Ceramics Monthly on Jun Kaneko:"The Surface Figures; The Figure Surfaces"

Edward Cella
Jul 1, 2016 11:38PM

We are so pleased for gallery artist, Jun Kaneko, whose sculptures Glen Brown calls "a harmony of the eternal and the ephemeral, of geological epochs and biological lifetimes, of the persistence of inanimate matter and the fleeting, nebulous nature of the living," in Ceramics Monthly.   

  Installation of Tanuki at Millennium Park in Chicago, Illinois, each up to 8 ft. 9 in. (2.6 m) in height, handbuilt glazed ceramic, 2013.

  

Brown begins, "An artist’s acumen is often measurable by the degree to which his or her work is apparently straightforward, even elementary, yet impossible to imitate without invoking that artist’s presence. Who could paint a composition of three vivid, nested squares without instantly referencing Josef Albers or a trio of stratified rectangles of feathered color without simultaneously conjuring Mark Rothko? And who could create anything approaching a Dango, reductive as it may appear, without immediately calling to mind Jun Kaneko? Uniting the vertical grandeur of an ancient stele, the mysterious polished purity of a Shiva lingam, and the flat, bold, and patterned compositions of Color Field painting, Kaneko’s Dangos are, despite their affinities for minimalism, among the most immediately recognizable of contemporary ceramic sculptures—indeed sculptures in any medium. Such monopolizing of otherwise unremarkable form takes a certain genius. Like the late paintings of Matisse, the Dangos are deceptively simple, but there is simply nothing else like them."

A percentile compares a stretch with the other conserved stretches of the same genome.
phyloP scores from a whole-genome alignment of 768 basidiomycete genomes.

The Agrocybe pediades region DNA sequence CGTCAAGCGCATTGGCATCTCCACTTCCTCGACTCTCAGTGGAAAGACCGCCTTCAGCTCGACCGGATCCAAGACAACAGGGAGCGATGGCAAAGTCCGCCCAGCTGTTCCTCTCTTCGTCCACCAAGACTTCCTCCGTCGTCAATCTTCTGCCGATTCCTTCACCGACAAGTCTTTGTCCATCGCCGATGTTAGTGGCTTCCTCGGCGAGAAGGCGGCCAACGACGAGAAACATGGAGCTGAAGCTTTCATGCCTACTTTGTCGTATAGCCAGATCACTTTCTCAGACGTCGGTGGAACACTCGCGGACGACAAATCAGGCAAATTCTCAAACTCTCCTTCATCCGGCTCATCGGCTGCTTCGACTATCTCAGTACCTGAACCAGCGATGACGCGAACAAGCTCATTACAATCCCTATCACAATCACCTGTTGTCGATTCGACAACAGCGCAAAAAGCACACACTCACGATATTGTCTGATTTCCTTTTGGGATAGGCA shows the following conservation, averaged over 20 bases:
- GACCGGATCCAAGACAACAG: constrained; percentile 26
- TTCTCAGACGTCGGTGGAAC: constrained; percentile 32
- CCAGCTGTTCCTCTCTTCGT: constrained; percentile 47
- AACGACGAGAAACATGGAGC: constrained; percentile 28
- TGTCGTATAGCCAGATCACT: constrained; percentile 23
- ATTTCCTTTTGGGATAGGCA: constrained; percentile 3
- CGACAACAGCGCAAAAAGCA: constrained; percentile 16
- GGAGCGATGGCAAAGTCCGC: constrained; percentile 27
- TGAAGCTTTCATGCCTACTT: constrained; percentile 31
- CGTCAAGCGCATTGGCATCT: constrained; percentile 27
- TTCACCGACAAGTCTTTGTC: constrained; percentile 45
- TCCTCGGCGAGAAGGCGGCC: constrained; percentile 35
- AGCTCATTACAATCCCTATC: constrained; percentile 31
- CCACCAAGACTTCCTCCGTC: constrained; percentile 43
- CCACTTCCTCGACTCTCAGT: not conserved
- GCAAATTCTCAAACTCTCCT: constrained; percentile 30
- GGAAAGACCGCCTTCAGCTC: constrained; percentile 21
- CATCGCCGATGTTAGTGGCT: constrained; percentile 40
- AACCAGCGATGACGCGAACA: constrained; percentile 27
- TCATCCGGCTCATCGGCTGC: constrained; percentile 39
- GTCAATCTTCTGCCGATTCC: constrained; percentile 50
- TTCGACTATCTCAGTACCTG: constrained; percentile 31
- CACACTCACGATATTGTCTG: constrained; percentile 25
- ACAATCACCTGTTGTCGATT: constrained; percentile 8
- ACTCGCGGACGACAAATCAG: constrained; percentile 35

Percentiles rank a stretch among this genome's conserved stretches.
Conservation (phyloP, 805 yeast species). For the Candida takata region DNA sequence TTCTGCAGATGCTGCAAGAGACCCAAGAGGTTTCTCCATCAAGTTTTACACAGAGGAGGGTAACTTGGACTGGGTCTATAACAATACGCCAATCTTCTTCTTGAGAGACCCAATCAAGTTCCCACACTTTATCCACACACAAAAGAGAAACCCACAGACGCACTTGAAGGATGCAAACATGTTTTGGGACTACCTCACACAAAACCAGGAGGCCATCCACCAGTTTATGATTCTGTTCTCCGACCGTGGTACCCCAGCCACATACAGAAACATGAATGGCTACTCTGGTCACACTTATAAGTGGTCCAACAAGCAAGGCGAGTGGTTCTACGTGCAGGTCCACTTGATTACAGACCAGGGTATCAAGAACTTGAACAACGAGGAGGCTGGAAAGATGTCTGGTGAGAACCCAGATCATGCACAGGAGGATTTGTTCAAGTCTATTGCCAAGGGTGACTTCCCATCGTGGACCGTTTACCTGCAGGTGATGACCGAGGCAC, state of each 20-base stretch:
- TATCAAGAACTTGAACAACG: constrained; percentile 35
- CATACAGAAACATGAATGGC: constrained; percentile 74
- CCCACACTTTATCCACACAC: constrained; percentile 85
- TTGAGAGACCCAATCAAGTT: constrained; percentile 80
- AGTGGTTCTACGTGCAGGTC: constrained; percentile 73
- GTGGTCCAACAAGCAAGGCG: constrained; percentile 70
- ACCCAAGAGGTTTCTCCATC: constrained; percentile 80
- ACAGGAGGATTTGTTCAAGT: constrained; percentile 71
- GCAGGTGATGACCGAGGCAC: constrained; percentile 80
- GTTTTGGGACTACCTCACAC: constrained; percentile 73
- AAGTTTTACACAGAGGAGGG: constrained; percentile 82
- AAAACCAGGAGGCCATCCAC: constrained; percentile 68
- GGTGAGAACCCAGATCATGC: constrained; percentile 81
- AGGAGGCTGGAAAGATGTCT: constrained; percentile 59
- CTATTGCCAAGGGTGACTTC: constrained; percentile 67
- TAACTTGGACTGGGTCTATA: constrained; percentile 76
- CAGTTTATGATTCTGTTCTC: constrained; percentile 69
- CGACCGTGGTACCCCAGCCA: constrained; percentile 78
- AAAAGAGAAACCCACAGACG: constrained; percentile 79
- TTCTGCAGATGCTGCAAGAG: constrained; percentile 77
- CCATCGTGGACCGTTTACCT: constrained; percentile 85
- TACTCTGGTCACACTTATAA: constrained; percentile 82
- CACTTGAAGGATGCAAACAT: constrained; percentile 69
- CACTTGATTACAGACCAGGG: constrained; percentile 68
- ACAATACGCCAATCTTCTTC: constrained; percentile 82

"To describe Kaneko as a master ceramic artist might seem to belabor the obvious, but in fact it obscures to the point of misrepresentation the complex sensibility that accounts for his work." 

 "If his glazed surfaces offer occasional allusions to the decorative schemes of historical pottery they are inseparable from the innovative current of non-objective painting that swept from late Modernism not only the remains of representation but also the last vestiges of intimacy of scale. If his monumental Dangos can be compared to oversized vessels, albeit ones in which function falls to an autonomy of form, they are engineering feats more typical of architecture than of pottery. If his sculptures are physically composed of clay, they are constituted conceptually as much in the immateriality of space as in the physicality of three-dimensional form. Kaneko is—like Isamu Noguchi, the great Modernist murmurer of poetry in stone and void—as attuned to the tremulous energy of landscape, literal or figurative, as to the ponderous stillness of the monolith that stands within it. His art transcends any particular medium to embrace the deepest sources of effectiveness in all media, whether he is working in clay and glaze, glass, paint, or even stage-set design."  

  You can read the full article in Ceramics Monthly hereThis article was published in Ceramics Monthly online and in print in March 2016.

Edward Cella